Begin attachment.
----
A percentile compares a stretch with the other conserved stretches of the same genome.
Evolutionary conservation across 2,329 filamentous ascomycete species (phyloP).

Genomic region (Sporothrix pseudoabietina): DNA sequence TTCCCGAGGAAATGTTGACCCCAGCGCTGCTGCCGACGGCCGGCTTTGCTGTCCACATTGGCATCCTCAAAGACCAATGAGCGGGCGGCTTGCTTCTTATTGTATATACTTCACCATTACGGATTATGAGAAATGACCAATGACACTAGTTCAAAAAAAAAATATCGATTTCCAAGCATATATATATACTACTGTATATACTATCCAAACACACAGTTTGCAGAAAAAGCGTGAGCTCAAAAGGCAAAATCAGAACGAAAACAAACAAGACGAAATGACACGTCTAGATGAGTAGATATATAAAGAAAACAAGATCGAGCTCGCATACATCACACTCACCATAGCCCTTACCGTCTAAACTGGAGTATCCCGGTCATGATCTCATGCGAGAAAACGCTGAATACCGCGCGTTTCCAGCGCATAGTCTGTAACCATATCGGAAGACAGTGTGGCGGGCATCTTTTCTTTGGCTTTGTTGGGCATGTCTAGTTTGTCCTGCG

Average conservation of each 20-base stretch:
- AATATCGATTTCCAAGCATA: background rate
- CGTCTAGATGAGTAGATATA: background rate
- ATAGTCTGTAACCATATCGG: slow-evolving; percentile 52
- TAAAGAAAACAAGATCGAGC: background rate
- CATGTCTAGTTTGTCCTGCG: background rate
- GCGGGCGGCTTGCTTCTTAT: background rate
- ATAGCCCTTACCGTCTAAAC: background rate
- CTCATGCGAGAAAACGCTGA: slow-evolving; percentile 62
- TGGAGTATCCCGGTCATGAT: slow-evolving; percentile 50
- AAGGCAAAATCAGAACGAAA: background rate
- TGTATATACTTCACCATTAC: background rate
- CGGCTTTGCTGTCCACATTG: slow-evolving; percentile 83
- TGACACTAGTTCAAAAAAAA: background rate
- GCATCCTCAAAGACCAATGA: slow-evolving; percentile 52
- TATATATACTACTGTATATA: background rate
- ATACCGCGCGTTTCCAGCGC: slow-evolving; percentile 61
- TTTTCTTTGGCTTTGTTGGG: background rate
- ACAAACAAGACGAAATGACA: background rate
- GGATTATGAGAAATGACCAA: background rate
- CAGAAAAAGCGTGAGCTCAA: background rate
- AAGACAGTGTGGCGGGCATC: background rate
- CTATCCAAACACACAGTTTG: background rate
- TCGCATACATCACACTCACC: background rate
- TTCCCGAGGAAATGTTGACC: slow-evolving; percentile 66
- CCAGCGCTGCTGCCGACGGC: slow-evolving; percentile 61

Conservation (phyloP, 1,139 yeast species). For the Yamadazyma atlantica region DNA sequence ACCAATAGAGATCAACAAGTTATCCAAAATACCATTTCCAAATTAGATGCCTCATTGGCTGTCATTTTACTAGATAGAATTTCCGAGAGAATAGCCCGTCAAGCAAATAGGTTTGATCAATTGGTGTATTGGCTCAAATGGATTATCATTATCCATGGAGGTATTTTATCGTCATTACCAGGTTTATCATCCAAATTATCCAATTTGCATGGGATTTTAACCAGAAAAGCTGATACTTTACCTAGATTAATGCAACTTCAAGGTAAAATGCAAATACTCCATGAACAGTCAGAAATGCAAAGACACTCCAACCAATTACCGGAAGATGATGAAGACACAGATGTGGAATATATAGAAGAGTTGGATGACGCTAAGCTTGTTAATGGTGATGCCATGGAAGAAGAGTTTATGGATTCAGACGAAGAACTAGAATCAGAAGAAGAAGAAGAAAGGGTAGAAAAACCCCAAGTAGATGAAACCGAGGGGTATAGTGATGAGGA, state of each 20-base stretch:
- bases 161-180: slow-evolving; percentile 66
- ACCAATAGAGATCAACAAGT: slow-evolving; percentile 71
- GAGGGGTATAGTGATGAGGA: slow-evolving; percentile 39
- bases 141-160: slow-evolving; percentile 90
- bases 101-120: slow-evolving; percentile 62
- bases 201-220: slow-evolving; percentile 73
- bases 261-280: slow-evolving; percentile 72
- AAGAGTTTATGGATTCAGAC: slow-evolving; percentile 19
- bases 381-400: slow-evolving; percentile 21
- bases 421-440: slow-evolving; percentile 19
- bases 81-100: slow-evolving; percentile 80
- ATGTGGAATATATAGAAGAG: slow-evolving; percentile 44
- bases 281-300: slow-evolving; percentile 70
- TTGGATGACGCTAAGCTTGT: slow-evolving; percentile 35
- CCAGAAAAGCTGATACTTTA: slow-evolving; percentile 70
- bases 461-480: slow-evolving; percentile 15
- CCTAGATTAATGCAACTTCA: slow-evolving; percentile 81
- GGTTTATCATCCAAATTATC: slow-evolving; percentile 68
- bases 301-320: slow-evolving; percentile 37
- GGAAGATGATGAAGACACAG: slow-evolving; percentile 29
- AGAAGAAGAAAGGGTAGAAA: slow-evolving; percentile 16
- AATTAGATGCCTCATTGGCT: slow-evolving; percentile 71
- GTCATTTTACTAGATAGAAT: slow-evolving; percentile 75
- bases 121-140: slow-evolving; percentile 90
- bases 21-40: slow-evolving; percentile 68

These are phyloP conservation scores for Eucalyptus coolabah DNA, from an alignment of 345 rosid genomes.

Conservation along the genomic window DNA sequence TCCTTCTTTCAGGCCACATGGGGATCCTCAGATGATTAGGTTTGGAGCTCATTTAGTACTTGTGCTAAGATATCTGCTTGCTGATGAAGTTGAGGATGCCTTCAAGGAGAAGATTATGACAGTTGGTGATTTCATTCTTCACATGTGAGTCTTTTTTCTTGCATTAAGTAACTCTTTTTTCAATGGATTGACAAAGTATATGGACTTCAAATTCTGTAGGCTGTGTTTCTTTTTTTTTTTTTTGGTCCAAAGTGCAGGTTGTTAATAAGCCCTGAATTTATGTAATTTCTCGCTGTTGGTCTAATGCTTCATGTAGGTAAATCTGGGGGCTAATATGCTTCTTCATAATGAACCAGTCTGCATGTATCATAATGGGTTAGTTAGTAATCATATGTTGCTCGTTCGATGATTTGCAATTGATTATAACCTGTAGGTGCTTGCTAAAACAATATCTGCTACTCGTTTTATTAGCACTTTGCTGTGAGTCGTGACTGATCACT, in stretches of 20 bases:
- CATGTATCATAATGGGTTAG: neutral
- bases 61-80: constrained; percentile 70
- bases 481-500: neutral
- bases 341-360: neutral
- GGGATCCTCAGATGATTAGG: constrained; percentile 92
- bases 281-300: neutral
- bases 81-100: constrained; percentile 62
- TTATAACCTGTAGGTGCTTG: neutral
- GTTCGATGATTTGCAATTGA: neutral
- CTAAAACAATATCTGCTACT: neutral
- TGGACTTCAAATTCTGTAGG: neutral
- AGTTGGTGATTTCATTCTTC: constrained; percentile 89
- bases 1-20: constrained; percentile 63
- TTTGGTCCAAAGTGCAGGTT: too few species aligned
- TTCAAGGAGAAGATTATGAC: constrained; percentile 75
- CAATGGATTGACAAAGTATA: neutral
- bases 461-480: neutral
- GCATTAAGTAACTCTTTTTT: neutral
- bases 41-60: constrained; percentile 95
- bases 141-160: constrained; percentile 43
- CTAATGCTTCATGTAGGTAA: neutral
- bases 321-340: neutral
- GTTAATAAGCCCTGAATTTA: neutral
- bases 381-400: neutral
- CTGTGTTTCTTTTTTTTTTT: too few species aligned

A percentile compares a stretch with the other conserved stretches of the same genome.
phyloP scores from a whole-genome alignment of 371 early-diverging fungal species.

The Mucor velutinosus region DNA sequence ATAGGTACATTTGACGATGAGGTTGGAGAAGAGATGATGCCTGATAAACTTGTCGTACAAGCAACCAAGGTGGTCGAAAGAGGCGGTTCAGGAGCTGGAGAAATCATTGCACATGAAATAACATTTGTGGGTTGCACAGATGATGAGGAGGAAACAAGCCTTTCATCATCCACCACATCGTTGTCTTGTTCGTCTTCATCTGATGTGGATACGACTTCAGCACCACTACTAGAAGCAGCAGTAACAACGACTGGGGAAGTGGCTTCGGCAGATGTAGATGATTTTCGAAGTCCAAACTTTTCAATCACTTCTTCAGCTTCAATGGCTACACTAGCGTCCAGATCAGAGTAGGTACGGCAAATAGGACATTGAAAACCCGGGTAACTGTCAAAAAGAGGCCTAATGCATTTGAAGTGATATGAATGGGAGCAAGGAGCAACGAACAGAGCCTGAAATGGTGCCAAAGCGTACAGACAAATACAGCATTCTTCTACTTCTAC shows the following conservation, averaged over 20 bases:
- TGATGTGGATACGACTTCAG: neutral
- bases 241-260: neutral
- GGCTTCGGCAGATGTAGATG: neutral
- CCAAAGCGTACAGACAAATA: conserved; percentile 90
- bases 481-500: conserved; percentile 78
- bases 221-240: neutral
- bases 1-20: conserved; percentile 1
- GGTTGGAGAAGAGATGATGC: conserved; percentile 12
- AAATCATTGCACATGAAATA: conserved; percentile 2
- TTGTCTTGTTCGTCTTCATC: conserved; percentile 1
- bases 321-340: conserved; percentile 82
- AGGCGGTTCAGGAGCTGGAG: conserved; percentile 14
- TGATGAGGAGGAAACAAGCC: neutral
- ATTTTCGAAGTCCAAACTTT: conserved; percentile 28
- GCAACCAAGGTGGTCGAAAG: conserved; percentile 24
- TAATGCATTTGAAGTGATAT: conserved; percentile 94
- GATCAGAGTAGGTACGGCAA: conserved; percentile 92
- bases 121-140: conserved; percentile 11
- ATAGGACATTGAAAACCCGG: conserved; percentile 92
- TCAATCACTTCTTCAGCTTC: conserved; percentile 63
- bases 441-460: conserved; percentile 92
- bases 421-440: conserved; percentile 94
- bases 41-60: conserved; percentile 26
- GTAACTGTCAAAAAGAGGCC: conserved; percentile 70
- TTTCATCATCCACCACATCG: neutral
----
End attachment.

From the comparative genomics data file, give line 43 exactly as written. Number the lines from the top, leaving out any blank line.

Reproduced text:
- bases 281-300: slow-evolving; percentile 70